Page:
);
    await this.cacheService.set(id.toString(), data);
    return await `${data.name}`;
  }
}

Nice! This is great because it improves the performance of the application (getting data from cache will typically be much quicker than calling an external API).

Add some type safety with generics

To add some type safety to your caching, you can leverage Typescript Generics which is built into the get method of the cache manager.

If you look into the source code of the get method, you'll see that it takes a generic type as a parameter.

get<T>(key: string): Promise<T | undefined>;

So in the previous section when we checked to see if the data was in cache before calling the API, you'll notice I used a generic:

const cachedData = await this.cacheService.get<{ name: string }>(id.toString())

The name property is now available in the cachedData variable.

Redis setup and configs

So we've covered some different caching strategies above but the cache is stored in memory.

This is where Redis comes in, the most popular persistent cache solution.

To use Redis instead of the in-memory cache, we'll need to update the cache module configuration and also set up a local Redis server.

First, install the relevant package:

npm install cache-manager-redis-store

Then tweak the cache module to use Redis with the following configs:

app.module.ts
import { CacheModule, Module } from '@nestjs/common';
import { PokemonModule } from './pokemon/pokemon.module';
import * as redisStore from 'cache-manager-redis-store';

@Module({
  imports: [
    CacheModule.register({
      isGlobal: true,
      store: redisStore,
      host: 'localhost',
      port: 6379,
    }),
    PokemonModule,
  ],
})
export class AppModule {}

If you now try and spin up your local server with npm run start:dev, you'll get the following error:

Error: connect ECONNREFUSED 127.0.0.1:6379

That's because we haven't got a local Redis server up and running!

Use Docker compose for local Redis server

Thankfully, this is super easy to do with Docker Compose.

Add a Docker Compose file at the root of your project:

touch docker-compose.yml

And in the Docker Compose file, add the following:

services:
  redis:
    container_name: cache
    image: redis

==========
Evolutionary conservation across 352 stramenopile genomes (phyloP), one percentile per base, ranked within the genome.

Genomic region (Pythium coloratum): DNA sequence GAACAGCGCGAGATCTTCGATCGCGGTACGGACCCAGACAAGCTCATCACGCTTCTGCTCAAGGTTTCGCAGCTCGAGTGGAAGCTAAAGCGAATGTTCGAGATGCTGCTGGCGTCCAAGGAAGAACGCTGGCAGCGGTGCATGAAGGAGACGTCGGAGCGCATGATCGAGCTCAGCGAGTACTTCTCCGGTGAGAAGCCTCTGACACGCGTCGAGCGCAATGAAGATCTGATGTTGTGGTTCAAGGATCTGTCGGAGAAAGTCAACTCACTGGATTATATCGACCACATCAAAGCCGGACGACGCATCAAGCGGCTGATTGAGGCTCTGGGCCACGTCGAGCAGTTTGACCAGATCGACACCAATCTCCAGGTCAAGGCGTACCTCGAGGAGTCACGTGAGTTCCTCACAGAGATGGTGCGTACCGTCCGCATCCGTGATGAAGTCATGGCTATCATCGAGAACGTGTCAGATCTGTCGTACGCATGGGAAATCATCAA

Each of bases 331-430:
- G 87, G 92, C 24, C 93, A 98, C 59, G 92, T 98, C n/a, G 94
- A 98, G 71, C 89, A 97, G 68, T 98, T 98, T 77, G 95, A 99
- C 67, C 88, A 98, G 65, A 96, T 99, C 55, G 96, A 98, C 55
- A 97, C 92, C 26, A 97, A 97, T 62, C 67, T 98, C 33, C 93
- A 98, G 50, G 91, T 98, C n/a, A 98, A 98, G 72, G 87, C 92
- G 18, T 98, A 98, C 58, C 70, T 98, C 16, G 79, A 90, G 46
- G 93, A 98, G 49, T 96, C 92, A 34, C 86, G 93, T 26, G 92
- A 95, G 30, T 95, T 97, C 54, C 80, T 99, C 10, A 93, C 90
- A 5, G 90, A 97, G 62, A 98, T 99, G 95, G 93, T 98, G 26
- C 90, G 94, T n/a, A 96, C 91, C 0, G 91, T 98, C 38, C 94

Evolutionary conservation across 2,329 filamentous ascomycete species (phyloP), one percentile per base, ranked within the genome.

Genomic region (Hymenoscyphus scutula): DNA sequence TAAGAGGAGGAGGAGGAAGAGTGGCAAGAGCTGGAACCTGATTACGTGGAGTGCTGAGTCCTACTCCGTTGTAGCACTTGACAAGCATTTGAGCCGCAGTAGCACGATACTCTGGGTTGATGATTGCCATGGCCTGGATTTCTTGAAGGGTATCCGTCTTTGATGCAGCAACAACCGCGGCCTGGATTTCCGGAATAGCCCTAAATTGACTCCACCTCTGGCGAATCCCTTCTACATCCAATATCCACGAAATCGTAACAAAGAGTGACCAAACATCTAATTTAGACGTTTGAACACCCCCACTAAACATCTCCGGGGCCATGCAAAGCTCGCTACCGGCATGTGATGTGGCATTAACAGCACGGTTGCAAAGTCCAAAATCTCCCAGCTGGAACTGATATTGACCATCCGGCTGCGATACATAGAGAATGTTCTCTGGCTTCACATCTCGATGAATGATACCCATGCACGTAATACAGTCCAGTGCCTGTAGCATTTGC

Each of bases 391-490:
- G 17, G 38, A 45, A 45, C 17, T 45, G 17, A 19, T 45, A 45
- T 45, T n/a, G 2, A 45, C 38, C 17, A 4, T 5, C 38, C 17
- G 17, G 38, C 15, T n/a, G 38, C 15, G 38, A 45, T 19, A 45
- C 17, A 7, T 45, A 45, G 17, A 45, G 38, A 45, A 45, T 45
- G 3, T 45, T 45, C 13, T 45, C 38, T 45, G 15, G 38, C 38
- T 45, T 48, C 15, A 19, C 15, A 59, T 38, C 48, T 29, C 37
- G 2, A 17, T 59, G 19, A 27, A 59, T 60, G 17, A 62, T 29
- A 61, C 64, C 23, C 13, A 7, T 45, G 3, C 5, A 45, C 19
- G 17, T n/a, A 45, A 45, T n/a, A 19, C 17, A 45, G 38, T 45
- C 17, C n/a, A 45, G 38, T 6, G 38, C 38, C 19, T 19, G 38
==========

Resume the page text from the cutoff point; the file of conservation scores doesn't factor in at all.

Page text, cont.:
ports:
      - 6379:6379
    volumes:
      - redis:/data

volumes:
  redis:
    driver: local

Then run docker-compose up in your terminal to start the Redis server.

This will start a Redis server on port 6379 and will store the cache between restarts of your container (that's what the volumes configs are for).

Now that your local Redis server is working, if you try again to spin up your local NestJS app with npm run start:dev, it should now be working!

Your cached data will now persist to your local Redis server.

You can confirm in your GUI of choice (I like TablePlus) by sending a request to your NestJS app where caching is used and you'll see the data is now persisted:

TablePlus Redis

If you're looking for a more detailed guide on how to run NestJS as a container alongside Redis, check out this post.

Use environment variables with the config module

Okay so we've got it working locally, but what about deploying our application to production?

Our current Redis configs are limited to working just locally (as you can see above, the host points to localhost). To setup the configs for multiple environments, we will of course use environment variables.

We'll use the NestJS config module to take care of this.

First, install the config package:

npm i --save @nestjs/config

Then in the app.module.ts file, import the config module, ensuring it's at the top of the list. If you place this below the other imports, they won't have access to process.env.

app.module.ts
import { CacheModule, Module } from '@nestjs/common';